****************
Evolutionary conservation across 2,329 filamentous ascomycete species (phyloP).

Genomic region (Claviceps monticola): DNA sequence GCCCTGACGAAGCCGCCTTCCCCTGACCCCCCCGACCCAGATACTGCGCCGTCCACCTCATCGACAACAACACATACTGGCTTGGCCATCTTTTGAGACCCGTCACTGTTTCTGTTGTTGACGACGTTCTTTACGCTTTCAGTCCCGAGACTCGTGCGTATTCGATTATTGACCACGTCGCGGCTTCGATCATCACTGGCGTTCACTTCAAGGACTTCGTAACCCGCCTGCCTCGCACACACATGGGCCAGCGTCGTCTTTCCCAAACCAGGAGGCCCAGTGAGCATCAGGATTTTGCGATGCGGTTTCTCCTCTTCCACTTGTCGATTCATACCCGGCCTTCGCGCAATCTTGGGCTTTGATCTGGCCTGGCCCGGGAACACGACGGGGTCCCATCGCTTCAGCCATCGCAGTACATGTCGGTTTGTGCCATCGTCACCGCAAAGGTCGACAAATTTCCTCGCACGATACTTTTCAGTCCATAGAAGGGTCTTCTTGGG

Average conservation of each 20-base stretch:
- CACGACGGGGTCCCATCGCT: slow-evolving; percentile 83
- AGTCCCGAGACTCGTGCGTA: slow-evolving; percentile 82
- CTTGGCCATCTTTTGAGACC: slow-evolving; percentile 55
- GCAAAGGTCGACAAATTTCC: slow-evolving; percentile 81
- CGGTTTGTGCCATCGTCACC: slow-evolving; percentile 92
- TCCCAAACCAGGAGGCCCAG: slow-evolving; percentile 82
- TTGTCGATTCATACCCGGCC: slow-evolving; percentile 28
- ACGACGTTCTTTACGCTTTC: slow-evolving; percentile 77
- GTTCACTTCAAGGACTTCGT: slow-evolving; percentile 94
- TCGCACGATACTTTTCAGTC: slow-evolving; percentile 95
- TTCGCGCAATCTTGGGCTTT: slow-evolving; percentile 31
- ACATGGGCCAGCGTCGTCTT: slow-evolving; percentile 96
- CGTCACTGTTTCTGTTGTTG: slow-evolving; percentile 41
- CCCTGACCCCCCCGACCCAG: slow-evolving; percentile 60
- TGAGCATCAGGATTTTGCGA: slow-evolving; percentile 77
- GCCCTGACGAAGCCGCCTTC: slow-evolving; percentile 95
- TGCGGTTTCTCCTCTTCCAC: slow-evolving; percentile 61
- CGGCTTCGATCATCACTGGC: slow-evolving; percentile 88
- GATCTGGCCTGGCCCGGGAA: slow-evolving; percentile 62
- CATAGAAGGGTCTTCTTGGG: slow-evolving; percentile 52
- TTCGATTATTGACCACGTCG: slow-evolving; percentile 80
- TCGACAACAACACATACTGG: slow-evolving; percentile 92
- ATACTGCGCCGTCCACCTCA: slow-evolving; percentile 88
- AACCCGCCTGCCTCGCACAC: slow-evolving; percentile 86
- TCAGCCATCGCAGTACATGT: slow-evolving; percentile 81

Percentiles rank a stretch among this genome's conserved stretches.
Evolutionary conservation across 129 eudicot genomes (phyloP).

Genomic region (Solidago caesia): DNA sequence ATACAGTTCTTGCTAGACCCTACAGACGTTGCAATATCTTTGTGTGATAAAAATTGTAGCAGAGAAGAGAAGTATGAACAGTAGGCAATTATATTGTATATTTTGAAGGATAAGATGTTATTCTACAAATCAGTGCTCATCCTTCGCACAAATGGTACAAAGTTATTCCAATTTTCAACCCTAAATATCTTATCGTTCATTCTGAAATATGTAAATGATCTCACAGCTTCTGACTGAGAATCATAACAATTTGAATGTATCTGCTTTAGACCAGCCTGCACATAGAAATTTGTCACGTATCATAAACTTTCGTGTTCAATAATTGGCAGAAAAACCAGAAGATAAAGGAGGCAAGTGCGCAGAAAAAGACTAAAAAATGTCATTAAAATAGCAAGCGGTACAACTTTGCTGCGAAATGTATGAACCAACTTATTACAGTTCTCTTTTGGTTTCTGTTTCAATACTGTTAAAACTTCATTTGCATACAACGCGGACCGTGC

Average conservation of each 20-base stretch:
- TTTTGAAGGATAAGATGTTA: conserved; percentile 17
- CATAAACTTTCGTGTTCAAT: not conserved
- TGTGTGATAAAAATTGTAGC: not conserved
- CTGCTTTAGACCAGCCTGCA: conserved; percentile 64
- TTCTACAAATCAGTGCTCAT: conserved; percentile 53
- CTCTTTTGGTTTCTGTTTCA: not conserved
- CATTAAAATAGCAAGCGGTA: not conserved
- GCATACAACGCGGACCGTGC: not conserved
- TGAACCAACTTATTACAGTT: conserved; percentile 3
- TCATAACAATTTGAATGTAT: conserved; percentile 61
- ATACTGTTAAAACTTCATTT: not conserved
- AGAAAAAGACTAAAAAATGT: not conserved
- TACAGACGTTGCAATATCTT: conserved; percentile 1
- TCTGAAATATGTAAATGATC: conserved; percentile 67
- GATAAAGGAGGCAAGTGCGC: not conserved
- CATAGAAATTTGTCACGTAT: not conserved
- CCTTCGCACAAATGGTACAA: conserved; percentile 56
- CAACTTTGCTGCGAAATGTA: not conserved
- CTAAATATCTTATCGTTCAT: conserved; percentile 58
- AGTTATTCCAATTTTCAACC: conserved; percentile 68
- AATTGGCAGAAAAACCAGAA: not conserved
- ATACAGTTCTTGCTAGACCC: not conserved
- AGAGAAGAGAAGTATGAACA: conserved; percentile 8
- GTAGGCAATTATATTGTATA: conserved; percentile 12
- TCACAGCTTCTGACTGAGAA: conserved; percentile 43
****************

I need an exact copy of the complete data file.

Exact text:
Evolutionary conservation across 2,329 filamentous ascomycete species (phyloP).

Genomic region (Claviceps monticola): DNA sequence GCCCTGACGAAGCCGCCTTCCCCTGACCCCCCCGACCCAGATACTGCGCCGTCCACCTCATCGACAACAACACATACTGGCTTGGCCATCTTTTGAGACCCGTCACTGTTTCTGTTGTTGACGACGTTCTTTACGCTTTCAGTCCCGAGACTCGTGCGTATTCGATTATTGACCACGTCGCGGCTTCGATCATCACTGGCGTTCACTTCAAGGACTTCGTAACCCGCCTGCCTCGCACACACATGGGCCAGCGTCGTCTTTCCCAAACCAGGAGGCCCAGTGAGCATCAGGATTTTGCGATGCGGTTTCTCCTCTTCCACTTGTCGATTCATACCCGGCCTTCGCGCAATCTTGGGCTTTGATCTGGCCTGGCCCGGGAACACGACGGGGTCCCATCGCTTCAGCCATCGCAGTACATGTCGGTTTGTGCCATCGTCACCGCAAAGGTCGACAAATTTCCTCGCACGATACTTTTCAGTCCATAGAAGGGTCTTCTTGGG

Average conservation of each 20-base stretch:
- CACGACGGGGTCCCATCGCT: slow-evolving; percentile 83
- AGTCCCGAGACTCGTGCGTA: slow-evolving; percentile 82
- CTTGGCCATCTTTTGAGACC: slow-evolving; percentile 55
- GCAAAGGTCGACAAATTTCC: slow-evolving; percentile 81
- CGGTTTGTGCCATCGTCACC: slow-evolving; percentile 92
- TCCCAAACCAGGAGGCCCAG: slow-evolving; percentile 82
- TTGTCGATTCATACCCGGCC: slow-evolving; percentile 28
- ACGACGTTCTTTACGCTTTC: slow-evolving; percentile 77
- GTTCACTTCAAGGACTTCGT: slow-evolving; percentile 94
- TCGCACGATACTTTTCAGTC: slow-evolving; percentile 95
- TTCGCGCAATCTTGGGCTTT: slow-evolving; percentile 31
- ACATGGGCCAGCGTCGTCTT: slow-evolving; percentile 96
- CGTCACTGTTTCTGTTGTTG: slow-evolving; percentile 41
- CCCTGACCCCCCCGACCCAG: slow-evolving; percentile 60
- TGAGCATCAGGATTTTGCGA: slow-evolving; percentile 77
- GCCCTGACGAAGCCGCCTTC: slow-evolving; percentile 95
- TGCGGTTTCTCCTCTTCCAC: slow-evolving; percentile 61
- CGGCTTCGATCATCACTGGC: slow-evolving; percentile 88
- GATCTGGCCTGGCCCGGGAA: slow-evolving; percentile 62
- CATAGAAGGGTCTTCTTGGG: slow-evolving; percentile 52
- TTCGATTATTGACCACGTCG: slow-evolving; percentile 80
- TCGACAACAACACATACTGG: slow-evolving; percentile 92
- ATACTGCGCCGTCCACCTCA: slow-evolving; percentile 88
- AACCCGCCTGCCTCGCACAC: slow-evolving; percentile 86
- TCAGCCATCGCAGTACATGT: slow-evolving; percentile 81

Percentiles rank a stretch among this genome's conserved stretches.
Evolutionary conservation across 129 eudicot genomes (phyloP).

Genomic region (Solidago caesia): DNA sequence ATACAGTTCTTGCTAGACCCTACAGACGTTGCAATATCTTTGTGTGATAAAAATTGTAGCAGAGAAGAGAAGTATGAACAGTAGGCAATTATATTGTATATTTTGAAGGATAAGATGTTATTCTACAAATCAGTGCTCATCCTTCGCACAAATGGTACAAAGTTATTCCAATTTTCAACCCTAAATATCTTATCGTTCATTCTGAAATATGTAAATGATCTCACAGCTTCTGACTGAGAATCATAACAATTTGAATGTATCTGCTTTAGACCAGCCTGCACATAGAAATTTGTCACGTATCATAAACTTTCGTGTTCAATAATTGGCAGAAAAACCAGAAGATAAAGGAGGCAAGTGCGCAGAAAAAGACTAAAAAATGTCATTAAAATAGCAAGCGGTACAACTTTGCTGCGAAATGTATGAACCAACTTATTACAGTTCTCTTTTGGTTTCTGTTTCAATACTGTTAAAACTTCATTTGCATACAACGCGGACCGTGC

Average conservation of each 20-base stretch:
- TTTTGAAGGATAAGATGTTA: conserved; percentile 17
- CATAAACTTTCGTGTTCAAT: not conserved
- TGTGTGATAAAAATTGTAGC: not conserved
- CTGCTTTAGACCAGCCTGCA: conserved; percentile 64
- TTCTACAAATCAGTGCTCAT: conserved; percentile 53
- CTCTTTTGGTTTCTGTTTCA: not conserved
- CATTAAAATAGCAAGCGGTA: not conserved
- GCATACAACGCGGACCGTGC: not conserved
- TGAACCAACTTATTACAGTT: conserved; percentile 3
- TCATAACAATTTGAATGTAT: conserved; percentile 61
- ATACTGTTAAAACTTCATTT: not conserved
- AGAAAAAGACTAAAAAATGT: not conserved
- TACAGACGTTGCAATATCTT: conserved; percentile 1
- TCTGAAATATGTAAATGATC: conserved; percentile 67
- GATAAAGGAGGCAAGTGCGC: not conserved
- CATAGAAATTTGTCACGTAT: not conserved
- CCTTCGCACAAATGGTACAA: conserved; percentile 56
- CAACTTTGCTGCGAAATGTA: not conserved
- CTAAATATCTTATCGTTCAT: conserved; percentile 58
- AGTTATTCCAATTTTCAACC: conserved; percentile 68
- AATTGGCAGAAAAACCAGAA: not conserved
- ATACAGTTCTTGCTAGACCC: not conserved
- AGAGAAGAGAAGTATGAACA: conserved; percentile 8
- GTAGGCAATTATATTGTATA: conserved; percentile 12
- TCACAGCTTCTGACTGAGAA: conserved; percentile 43